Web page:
Fishing for Christ
(Also parallels in
Epiphany 3B, Mark 1:14-20; also in Epiphany 5C, Luke 5:1-11)
Many of us have our
favorite fishing stories that have been told again and again.
Many of us have our
fishing thrills. The story involves a thrill of the catch, and we
remember those circumstances with a keen memory. I remember vividly
the strike of a steelhead down on the Sixes River in Oregon so many
decades ago, with its flashing tail shimmering in the shining sun.
What a tug of war with that fish in that river. There is nothing
like a thrashing steelhead caught in a river. I remember the German
Brown striking on a fly rod in the Metolius River in Oregon, the fly
drifting down along that bank and out from the bank, flashed that
German brown. I remember drifting the Kenai River up in Alaska with
bait bobbing below our boat into the riffles and that big, glorious
salmon hitting it. How I remember all the salmon hitting out there
in front of Redondo, so many fish, so many stories, so many thrills.
It is always a thrill to catch the big one. We fishermen remember
those moments with clarity.
A fisherman also
has stories about “fishing fanatics.”
There are people who are fishing fanatics, like my Uncle
Clarence. We were a family reunion one day, and Uncle Clarence,
Dad’s brother, brought out a whole bunch of picture of crappies
from his wallet. He was a proud man, proud of all of those fish he
had caught. I asked to see a picture of his wife; he didn’t have
one. His children; he didn’t have one. His grandchildren; he
didn’t have one. But he had a gob of pictures of his fish. Uncle
Clarence was a tad embarrassed that he didn’t have pictures of his
family but he was might proud of those pictures of his fish.
A fisherman has
fishing friends. One of my fishing friends is Clyde Hume. We share
many stories. One time,
Clyde missed netting one of my salmon I had caught. I was peeved at
him, to say the least. He missed with the net and the salmon got
away. After I stewed about it a while, I told him that I hope that
God would allow me to do his funeral someday far in the future. At
his funeral I would tell how Clyde missed netting my big salmon and
I hoped that God would be a better netter of him on judgment day
than he was of netting my salmon today. We laughed.
A fisherman often
has “fishing with grandpa” stories. Many people have memories of
sitting out in a lake with a grandfather, waiting patiently for that
perch or whatever to strike. My kids certainly have such memories
fishing with Grandpa Cook on Turtle Lake in Wisconsin. The fish
would play with the bait, the red bobber would move and swirl a bit
and then suddenly, down it would go as the perch grabbed the bait.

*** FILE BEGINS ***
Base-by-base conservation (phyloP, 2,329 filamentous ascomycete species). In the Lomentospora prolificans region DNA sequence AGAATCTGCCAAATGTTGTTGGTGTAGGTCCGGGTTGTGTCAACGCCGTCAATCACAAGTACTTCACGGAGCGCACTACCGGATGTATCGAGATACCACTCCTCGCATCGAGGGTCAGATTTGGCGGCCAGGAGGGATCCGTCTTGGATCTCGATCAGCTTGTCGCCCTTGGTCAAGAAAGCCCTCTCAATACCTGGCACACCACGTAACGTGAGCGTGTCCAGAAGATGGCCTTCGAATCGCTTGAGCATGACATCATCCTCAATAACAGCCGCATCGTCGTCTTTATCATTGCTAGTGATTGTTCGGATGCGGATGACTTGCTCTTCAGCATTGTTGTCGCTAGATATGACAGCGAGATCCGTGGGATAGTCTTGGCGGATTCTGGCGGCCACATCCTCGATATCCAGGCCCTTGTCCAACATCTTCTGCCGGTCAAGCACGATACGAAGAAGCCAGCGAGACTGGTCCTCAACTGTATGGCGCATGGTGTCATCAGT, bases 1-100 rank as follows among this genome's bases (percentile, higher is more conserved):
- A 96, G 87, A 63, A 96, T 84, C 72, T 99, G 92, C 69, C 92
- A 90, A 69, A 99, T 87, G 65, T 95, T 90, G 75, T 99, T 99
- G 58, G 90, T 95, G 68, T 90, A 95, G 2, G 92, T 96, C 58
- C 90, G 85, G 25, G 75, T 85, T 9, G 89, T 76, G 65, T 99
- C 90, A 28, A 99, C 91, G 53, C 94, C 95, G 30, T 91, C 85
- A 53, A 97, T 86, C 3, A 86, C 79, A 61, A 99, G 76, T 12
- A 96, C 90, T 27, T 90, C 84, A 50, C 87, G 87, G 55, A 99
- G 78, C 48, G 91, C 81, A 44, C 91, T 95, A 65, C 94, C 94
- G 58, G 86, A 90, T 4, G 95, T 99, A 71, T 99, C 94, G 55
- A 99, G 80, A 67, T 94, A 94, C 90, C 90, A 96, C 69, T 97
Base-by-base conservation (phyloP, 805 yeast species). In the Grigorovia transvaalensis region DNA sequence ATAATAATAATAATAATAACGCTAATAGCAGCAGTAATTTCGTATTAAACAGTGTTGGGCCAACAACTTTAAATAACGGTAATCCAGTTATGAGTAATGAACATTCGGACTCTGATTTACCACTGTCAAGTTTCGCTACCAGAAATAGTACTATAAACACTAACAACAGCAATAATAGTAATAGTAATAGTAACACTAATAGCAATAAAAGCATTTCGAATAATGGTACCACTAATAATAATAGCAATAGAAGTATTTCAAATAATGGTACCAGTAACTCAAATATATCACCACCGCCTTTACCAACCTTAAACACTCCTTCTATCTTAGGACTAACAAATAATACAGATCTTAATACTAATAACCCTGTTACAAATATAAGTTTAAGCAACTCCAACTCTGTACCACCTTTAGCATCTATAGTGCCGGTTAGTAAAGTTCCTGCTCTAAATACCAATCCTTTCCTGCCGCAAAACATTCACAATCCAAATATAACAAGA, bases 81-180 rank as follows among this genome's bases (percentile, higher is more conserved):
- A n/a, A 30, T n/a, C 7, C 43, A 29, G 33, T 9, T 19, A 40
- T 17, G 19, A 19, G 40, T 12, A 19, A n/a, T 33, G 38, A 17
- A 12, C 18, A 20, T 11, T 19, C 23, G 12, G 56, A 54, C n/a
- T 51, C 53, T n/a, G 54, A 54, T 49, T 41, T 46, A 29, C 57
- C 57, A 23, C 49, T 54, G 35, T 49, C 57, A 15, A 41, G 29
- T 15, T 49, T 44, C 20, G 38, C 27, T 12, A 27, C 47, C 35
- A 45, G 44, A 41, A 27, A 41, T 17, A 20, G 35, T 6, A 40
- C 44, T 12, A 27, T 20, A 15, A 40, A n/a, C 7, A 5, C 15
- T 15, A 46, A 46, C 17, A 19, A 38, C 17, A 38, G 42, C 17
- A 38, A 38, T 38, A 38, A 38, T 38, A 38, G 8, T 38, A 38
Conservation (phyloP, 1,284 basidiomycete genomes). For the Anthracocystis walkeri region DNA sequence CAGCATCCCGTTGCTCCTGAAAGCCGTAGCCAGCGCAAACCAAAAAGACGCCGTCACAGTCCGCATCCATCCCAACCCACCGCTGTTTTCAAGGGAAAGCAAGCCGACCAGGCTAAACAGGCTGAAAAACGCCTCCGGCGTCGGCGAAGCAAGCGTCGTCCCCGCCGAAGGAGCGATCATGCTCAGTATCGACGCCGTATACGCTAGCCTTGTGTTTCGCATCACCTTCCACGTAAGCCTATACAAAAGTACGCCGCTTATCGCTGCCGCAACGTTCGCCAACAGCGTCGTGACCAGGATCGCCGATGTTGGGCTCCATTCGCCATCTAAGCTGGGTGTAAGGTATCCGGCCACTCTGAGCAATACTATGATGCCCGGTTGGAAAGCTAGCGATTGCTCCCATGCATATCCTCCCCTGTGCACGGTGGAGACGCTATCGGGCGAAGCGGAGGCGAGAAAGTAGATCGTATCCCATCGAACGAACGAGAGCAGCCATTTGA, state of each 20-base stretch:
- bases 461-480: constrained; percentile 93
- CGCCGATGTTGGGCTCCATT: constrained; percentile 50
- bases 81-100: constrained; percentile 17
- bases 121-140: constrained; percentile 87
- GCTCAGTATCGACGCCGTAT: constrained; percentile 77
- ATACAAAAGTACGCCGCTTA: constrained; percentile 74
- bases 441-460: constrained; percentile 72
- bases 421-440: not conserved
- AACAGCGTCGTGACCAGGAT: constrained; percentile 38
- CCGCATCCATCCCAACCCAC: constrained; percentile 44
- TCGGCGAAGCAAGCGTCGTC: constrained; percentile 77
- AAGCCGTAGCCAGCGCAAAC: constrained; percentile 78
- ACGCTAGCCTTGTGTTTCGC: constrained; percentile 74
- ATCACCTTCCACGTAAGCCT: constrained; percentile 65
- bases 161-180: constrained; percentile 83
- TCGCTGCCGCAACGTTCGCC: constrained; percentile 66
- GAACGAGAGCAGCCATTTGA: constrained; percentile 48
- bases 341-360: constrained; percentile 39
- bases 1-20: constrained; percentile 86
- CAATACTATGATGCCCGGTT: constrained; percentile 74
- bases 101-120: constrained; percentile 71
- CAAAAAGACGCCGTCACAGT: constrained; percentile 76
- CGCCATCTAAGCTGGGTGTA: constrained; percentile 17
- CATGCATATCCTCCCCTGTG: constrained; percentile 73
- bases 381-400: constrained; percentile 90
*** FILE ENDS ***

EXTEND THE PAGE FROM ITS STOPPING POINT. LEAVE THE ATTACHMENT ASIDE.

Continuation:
What a thrill for any grandchild. What memories with Grandpa, his
long cane poles and sitting for hours in his green boat. I hope my
grandchildren develop similar memories of fishing with me.
story is a fishing story. It is a fishing story about Simon Peter.
Simon Peter, as you know, was a fisherman by trade. He fished the
Sea of Galilee. It was and is a big lake, thirteen miles long and
eight miles wide. Like many of you, Peter had his own fishing boat
and he was in a fishing partnership. It was a fishing family with
his brother Andrew and his cousins, James and John. Basically, they
were gill netters. They weren’t sports fisherman. … Some of you
have been up in the Straits of Juan de Fuca during the summer at
night, and have seen all those beautiful lights of the fishing nets
out on the Straits. It’s a beautiful sight. … Gill netting was
and is hard work. The fishermen would fish all night, so the fish
wouldn’t see the nets during the night. In the morning, they would
take in their haul of fish, salt their fish, and take it to town to
sell their fish at the market.
One particular day,
Jesus was preaching near the lake, up at the north end, near the
town of Capernaum. That was Peter’s home village, where he had his
fishing boats. It was and is a beautiful spot. Peter was fishing up
there, and Jesus was preaching up there. One day, Jesus said,
“Simon Peter, I want to use your boat to get away from shore a
little bit, so I can speak to the crowds from the boat.” Peter
said, “Right on.” They got into Peter’s boat, rowed out a bit,
set the anchor, and Jesus started to preach. After Jesus finished
his preaching, he said, “Simon, let’s go fishing.” Simon said,
“You’ve got to be a bit crazy, Jesus or you don’t know nothing
about fishing. We’re tired. We fished all night. We didn’t catch
anything last night and we surely won’t catch anything in the
daytime, with the light and all. You’re a good preacher Jesus, but
you don’t seem to know much about catching fish here in this
Jesus listened to
Simon and again repeated his request, “I want to go fishing.”
“OK, if you insist.” So they put up their sail and off they went
out into the lake. They got to one spot, dropped their gill nets,
and then sat around, I suppose telling fishing stories or maybe
talking about Jesus’ last sermon. All the while, Simon was
thinking to himself that Jesus wasn’t much of a fisherman but he
was too polite to say it out loud. Jesus finally said, “Simon, it